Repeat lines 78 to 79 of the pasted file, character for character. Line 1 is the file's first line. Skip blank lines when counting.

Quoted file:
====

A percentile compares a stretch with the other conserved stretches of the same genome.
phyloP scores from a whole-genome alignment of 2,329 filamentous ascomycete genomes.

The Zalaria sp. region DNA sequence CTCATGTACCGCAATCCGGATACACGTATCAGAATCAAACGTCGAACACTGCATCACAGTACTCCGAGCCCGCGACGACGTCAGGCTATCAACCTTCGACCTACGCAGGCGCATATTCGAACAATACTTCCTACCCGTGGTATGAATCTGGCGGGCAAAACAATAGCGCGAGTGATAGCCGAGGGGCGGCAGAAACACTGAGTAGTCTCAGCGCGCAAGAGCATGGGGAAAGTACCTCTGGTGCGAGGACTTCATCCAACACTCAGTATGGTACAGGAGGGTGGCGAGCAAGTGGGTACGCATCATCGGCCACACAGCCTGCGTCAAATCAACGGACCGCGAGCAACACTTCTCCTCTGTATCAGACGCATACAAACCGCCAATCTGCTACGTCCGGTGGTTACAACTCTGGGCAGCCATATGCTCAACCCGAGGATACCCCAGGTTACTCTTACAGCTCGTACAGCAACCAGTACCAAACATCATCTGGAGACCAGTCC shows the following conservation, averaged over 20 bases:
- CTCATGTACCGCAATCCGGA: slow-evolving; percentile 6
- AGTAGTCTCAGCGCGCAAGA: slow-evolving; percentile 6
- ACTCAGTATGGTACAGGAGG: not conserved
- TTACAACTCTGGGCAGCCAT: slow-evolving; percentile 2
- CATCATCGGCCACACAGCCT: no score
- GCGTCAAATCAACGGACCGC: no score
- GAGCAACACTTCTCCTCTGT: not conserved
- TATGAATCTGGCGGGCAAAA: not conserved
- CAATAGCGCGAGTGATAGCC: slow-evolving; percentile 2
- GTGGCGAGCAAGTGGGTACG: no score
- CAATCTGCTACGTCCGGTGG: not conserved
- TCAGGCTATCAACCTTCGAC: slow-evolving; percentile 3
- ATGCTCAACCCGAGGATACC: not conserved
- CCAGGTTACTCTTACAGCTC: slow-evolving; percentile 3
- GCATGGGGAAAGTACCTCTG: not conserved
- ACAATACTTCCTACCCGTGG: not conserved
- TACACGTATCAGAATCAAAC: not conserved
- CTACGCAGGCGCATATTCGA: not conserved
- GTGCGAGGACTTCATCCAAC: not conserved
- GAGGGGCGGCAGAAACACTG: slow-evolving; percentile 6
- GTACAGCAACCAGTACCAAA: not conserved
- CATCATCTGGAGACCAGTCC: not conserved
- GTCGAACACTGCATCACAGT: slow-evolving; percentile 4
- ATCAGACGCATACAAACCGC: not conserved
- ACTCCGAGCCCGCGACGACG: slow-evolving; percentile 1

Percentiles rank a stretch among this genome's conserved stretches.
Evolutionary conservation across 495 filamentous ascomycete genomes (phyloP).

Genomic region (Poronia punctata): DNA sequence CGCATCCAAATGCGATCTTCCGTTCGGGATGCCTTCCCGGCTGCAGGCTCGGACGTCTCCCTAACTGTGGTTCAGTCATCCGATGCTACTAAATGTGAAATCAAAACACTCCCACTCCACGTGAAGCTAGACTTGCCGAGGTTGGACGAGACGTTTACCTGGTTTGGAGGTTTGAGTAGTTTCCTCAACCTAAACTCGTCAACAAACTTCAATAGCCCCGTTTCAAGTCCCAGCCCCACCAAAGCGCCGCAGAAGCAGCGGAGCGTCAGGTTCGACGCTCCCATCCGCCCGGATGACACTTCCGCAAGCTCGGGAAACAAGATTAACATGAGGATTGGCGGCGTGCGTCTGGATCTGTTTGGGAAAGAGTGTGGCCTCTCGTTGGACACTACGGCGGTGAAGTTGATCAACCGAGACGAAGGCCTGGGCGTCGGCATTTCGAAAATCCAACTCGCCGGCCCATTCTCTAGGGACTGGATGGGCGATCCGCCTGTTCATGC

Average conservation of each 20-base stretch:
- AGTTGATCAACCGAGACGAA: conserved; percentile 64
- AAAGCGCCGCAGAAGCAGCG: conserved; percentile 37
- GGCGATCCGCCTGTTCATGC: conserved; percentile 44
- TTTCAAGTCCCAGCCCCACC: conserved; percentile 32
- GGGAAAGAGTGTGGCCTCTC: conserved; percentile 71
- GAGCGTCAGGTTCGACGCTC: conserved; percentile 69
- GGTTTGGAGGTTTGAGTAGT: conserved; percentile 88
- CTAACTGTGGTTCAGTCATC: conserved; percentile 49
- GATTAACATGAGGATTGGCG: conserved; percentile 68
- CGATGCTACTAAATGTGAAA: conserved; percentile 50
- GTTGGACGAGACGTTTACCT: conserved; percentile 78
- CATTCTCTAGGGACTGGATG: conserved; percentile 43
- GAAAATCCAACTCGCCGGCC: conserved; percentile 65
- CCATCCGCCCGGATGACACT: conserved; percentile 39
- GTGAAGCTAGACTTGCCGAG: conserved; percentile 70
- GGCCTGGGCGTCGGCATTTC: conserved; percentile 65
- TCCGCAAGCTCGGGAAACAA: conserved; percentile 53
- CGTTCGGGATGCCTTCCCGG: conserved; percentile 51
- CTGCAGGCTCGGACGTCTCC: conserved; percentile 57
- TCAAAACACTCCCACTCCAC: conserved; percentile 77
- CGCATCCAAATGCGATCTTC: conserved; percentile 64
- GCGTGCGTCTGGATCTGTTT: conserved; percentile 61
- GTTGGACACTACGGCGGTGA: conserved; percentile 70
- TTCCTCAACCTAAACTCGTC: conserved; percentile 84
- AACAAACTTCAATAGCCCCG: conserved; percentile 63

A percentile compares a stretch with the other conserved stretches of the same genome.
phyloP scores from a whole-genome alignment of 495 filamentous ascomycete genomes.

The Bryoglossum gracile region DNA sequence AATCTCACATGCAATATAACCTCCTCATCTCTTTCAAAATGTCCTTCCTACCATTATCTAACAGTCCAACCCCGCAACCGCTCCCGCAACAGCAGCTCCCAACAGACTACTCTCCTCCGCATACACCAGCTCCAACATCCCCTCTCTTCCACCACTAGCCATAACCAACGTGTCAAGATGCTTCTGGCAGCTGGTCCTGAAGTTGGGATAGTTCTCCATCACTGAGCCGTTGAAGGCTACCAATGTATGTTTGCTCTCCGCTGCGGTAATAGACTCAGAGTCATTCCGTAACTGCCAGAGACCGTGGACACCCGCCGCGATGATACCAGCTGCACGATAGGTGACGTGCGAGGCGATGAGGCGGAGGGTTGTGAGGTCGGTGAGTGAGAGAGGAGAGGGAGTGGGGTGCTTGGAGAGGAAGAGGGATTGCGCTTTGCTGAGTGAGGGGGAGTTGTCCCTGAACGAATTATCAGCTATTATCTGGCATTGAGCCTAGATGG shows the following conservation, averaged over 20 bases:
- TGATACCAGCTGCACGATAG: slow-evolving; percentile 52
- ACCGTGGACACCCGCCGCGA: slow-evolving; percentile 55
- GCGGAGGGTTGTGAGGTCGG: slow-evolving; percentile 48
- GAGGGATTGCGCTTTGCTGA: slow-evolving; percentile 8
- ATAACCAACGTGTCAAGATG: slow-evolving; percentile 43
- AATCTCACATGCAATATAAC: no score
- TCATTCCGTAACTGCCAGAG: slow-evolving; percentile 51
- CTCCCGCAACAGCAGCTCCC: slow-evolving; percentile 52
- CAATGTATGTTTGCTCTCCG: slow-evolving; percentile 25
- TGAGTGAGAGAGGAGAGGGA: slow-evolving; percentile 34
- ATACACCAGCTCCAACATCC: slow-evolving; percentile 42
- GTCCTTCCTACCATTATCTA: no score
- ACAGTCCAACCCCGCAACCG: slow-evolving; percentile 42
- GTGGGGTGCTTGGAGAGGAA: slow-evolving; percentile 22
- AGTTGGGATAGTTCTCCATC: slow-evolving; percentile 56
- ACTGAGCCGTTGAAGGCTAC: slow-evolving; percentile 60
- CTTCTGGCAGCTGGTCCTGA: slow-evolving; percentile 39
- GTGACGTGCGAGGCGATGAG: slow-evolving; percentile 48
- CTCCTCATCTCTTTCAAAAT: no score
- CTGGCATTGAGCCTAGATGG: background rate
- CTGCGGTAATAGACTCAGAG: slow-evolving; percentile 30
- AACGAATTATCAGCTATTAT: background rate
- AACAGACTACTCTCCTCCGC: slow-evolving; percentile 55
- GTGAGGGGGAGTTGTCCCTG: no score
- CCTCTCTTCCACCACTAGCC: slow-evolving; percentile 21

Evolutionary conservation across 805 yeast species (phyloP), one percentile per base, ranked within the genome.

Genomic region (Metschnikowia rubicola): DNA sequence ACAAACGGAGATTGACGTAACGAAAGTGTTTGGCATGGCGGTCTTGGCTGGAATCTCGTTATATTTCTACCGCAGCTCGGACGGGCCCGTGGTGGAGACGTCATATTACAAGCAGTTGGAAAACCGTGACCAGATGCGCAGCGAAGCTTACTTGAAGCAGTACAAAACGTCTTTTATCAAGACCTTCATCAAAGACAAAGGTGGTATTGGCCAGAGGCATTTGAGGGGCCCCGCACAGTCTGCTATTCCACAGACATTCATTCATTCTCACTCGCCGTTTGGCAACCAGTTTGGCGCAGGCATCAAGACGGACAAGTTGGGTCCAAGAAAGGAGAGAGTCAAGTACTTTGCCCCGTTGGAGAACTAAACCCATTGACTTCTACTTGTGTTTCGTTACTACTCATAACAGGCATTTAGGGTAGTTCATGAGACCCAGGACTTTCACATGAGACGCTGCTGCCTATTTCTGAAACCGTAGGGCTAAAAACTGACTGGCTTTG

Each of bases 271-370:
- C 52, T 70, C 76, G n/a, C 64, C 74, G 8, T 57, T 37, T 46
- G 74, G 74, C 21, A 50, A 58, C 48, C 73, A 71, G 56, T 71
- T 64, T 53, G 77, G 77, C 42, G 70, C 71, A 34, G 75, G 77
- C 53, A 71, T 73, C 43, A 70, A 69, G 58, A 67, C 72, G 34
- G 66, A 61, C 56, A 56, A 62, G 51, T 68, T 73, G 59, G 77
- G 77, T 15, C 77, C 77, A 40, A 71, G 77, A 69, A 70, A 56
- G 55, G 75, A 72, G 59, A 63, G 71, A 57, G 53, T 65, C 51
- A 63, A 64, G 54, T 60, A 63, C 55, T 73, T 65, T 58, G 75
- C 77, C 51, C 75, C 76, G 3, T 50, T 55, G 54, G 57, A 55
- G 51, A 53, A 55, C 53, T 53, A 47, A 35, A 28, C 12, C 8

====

- GTGACGTGCGAGGCGATGAG: slow-evolving; percentile 48
- CTCCTCATCTCTTTCAAAAT: no score